Hugo_Asa Butterfield check rear_Image credit Paramount Pictures © 2011 Lord Christopher Laverty. All rights reserved.

Review: Hugo – With Exclusive Insight From Sandy Powell

Starring: Ben Kingsley, Sacha Baron Cohen, Asa Butterfield
Directed By: Martin Scorsese

Acclaimed director Martin Scorsese concocts a cracking children’s fantasy in homage to silent movie magician Georges Méliès; his beloved Hugo barely drops a cog in its methodically realised mechanical world.

Scorsese has unmistakably made a children’s movie. Some may argue not as it is crammed full of references to early moving pictures that only adults could probably recognise. Yet Scorsese’s purpose, like that of his hero Méliès, is to entertain and inform. For all the po-faced wittering by cinema scholars that Hugo is meant for them, one has to wonder if deep down Scorsese really cares if any adults see the film at all.

The blue of the Station Inspector's uniform is deliberately intensified. According to costume designer Sandy Powell, 'It was was designed specifically to be seen from afar. I experimented with various shades of blue and green before hitting on this one, which obviously isn't an accurate French railway worker's colour, but works in terms of telling the story. Also the treatment of the colour throughout the first half of the film accentuated the blues in particular.'

Hugo could crudely and incorrectly be described as a ‘costume movie’. It is period (Paris, 1931 then flashback to early 1900s), fantastical and populated by kooky, literally colourful characters. Although this is more than cinematic pantomime; the persistent excellence of costume designer Sandy Powell (three times Academy Award winner) resides in seemingly minor details. Exclusively for Clothes on Film, she explains her reasoning.

The stripes motif on orphan Hugo Cabret (Asa Butterfield) and his new friend, Méliès’ goddaughter Isabelle (Chloë Grace Moretz), for example, helps to distinguish their fast moving bodies in the packed train station, plus continually realigns our grown up viewpoint with that of a child. Powell confirms her intention:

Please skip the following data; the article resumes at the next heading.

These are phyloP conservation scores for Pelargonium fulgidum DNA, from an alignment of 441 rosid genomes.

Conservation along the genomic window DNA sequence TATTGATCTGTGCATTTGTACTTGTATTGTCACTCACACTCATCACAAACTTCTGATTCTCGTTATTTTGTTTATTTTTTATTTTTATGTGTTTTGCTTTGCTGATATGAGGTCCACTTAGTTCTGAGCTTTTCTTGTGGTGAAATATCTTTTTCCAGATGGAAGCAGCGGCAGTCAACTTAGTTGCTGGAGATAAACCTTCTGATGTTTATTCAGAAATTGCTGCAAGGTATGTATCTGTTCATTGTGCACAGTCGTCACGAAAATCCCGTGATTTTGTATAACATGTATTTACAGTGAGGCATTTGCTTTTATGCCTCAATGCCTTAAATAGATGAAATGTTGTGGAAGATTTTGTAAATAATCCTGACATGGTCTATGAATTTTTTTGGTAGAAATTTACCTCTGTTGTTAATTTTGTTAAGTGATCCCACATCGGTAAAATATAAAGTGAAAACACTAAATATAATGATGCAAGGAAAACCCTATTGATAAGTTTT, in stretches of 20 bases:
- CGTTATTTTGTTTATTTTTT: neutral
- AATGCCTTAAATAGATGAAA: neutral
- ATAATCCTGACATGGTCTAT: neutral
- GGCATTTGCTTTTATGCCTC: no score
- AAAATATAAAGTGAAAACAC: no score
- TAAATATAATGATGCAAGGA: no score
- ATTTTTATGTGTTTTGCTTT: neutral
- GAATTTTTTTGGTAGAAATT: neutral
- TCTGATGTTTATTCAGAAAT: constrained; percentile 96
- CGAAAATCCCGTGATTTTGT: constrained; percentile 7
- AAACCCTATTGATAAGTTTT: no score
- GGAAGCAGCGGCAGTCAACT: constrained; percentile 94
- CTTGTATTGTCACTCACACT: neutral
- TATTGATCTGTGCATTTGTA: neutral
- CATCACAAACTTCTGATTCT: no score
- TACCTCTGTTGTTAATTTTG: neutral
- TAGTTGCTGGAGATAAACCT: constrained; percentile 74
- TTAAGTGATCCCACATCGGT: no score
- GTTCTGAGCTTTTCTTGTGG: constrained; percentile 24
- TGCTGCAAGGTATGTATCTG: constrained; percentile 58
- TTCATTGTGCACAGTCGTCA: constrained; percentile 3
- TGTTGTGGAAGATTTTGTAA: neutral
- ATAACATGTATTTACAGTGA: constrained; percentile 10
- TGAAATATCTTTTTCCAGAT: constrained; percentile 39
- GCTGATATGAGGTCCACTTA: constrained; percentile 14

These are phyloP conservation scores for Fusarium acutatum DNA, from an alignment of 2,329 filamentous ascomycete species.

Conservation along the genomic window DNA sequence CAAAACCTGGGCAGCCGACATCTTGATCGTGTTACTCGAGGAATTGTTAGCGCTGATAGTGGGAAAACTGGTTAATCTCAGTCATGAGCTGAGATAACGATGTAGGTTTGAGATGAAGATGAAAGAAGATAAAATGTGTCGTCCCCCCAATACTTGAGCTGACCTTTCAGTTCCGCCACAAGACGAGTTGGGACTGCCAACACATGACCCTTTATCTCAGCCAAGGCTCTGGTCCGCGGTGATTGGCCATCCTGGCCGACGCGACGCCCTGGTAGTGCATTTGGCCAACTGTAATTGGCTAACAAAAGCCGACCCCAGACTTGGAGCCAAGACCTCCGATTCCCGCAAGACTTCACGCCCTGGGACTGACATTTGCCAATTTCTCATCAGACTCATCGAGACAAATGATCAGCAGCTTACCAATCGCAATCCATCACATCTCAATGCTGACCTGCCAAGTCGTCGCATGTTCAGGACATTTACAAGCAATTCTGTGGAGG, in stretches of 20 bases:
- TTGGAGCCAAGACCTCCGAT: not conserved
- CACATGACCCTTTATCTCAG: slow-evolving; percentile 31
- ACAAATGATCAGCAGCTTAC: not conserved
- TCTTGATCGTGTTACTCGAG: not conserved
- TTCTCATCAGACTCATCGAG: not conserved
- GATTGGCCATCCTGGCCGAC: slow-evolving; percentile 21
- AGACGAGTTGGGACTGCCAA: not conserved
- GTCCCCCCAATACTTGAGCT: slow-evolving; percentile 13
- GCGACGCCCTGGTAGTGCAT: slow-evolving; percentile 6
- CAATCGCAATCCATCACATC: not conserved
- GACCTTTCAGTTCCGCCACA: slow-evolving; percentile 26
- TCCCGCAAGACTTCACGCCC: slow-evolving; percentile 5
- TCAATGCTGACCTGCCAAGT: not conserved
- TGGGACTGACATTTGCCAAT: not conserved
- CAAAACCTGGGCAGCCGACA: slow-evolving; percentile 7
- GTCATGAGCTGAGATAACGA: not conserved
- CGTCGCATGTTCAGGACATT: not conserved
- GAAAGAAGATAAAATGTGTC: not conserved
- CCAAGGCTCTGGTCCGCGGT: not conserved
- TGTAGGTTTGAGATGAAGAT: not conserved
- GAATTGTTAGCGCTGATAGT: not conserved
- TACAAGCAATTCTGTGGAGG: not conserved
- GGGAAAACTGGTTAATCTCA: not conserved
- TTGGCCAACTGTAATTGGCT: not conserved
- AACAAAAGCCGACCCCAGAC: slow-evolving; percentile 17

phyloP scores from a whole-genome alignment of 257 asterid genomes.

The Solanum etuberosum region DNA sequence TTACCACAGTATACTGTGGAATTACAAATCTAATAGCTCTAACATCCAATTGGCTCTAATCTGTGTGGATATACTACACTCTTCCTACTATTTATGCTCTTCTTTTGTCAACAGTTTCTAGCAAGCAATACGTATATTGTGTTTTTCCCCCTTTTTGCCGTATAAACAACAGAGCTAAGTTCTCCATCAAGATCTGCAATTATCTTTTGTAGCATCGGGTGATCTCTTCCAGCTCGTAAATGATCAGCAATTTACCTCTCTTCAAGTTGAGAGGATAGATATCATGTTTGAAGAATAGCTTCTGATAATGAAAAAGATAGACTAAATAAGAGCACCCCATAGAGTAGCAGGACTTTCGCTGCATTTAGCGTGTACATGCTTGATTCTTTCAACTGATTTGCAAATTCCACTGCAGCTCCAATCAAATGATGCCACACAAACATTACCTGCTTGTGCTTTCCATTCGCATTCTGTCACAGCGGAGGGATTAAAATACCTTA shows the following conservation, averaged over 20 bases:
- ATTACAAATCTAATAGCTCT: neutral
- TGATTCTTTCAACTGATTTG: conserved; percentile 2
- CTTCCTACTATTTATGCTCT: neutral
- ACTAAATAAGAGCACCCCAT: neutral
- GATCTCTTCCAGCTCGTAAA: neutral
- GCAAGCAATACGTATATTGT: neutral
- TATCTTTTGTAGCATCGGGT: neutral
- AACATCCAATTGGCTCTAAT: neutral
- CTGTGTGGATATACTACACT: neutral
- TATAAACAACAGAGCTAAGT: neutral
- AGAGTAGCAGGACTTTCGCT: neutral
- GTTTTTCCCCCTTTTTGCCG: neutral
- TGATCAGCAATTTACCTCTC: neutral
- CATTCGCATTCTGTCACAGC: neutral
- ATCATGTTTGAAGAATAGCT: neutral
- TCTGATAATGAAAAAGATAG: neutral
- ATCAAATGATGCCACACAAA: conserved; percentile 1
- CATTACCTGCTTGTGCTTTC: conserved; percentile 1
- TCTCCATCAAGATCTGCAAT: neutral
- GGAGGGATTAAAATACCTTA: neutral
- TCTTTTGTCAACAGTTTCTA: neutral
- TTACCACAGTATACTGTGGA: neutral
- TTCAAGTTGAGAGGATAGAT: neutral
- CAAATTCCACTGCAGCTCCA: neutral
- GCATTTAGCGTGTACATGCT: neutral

This is not only Hugo and Isabelle’s stripes, but Monsieur Frick’s (Richard Griffiths) scarf, Monsieur Labisse’s (Christopher Lee) suit and Madame Emilie’s (Frances de la Tour) zig-zag patterned coat and skirt were all for a specific reason. I wanted the characters to be seen amongst the crowds in the station, especially since a lot of the time they are seen from Hugo’s POV from up high.

'I actually put Monsieur Labisse in a suit he might have owned for twenty years' states Powell. 'The diversity of looks was also to establish the transient life in a railway station. It covers all walks of life, ages etc. We did intend to set it within the specific period, but most people still today would be wearing clothes maybe over five years old, especially older people.'

Habits of these older characters die hard, such as Méliès (Ben Kingsley) always tightly buttoned into his formal stiff white collar, bookstore owner Monsieur Labisse wearing spats and aging romantic Madame Emilie still in her very twenties iconic upturned brim cloche hat. This is how elderly people especially dress, not in the latest fashions but often repeated outfits they have worn for years. Clothes come to define us, whether we like it or not. Méliès is a case in point; A broken but stubborn old man stuck in his ways yet unable to face the past.

The look of Hugo has been described as 1930s which is not strictly true as the film is set in 1931 when most people would still be wearing their winter coats and hats from the 1920s. Obviously there are some leaner longer early 30′s looks going on as well but we tried to put those on the younger more wealthy or fashionable types. I really don’t think a look for a decade can be summed up until at least half way through.

Note even the sleeves on Hugo’s Norfolk style jacket are too short, implying he has grown out of it since his father died, suggesting the passage of time and his dire circumstances; living alone in a train station on scraps, scurrying between levels like a rat. Hugo could not be any lower when we meet him. His existence is Dickensian in the worst sense of the word.

Recurring patterns are worn in some capacity by several of the cast, particularly noticeable on Hugo and Isabelle. Powell confirms, 'I wanted the characters to be instantly recognisable, like illustrations in a children's book, where characters usually stay in one outfit throughout so they can be remembered, especially since none of the incidental characters have a great deal of dialogue.'

Hugo dazzles constantly but quite rightly saves most of its energy for a rousing three stage climax. Some early scenes drag as momentum dips, though this is because Scorsese was so keen to allow his young actors room to breathe. No performance or character grates, even the potentially troublesome comic interludes of the station inspector (Sacha Baron Cohen), vibrantly attired in unreal, picture-book blue. However it is Kingsley’s emotionally damaged Méliès who strikes deepest into our hearts. After so many accomplishments dashed and seemingly forgotten; to feel nothing for this man is to feel nothing for life itself.

A celebration of design, acting and storytelling, Hugo is Martin Scorsese’s 3D monument to wonder and excitement for all those still in knee socks or short trousers.

Hugo was released in the UK on 2nd December and U.S. on 23rd November.

© 2011 – 2014, Lord Christopher Laverty.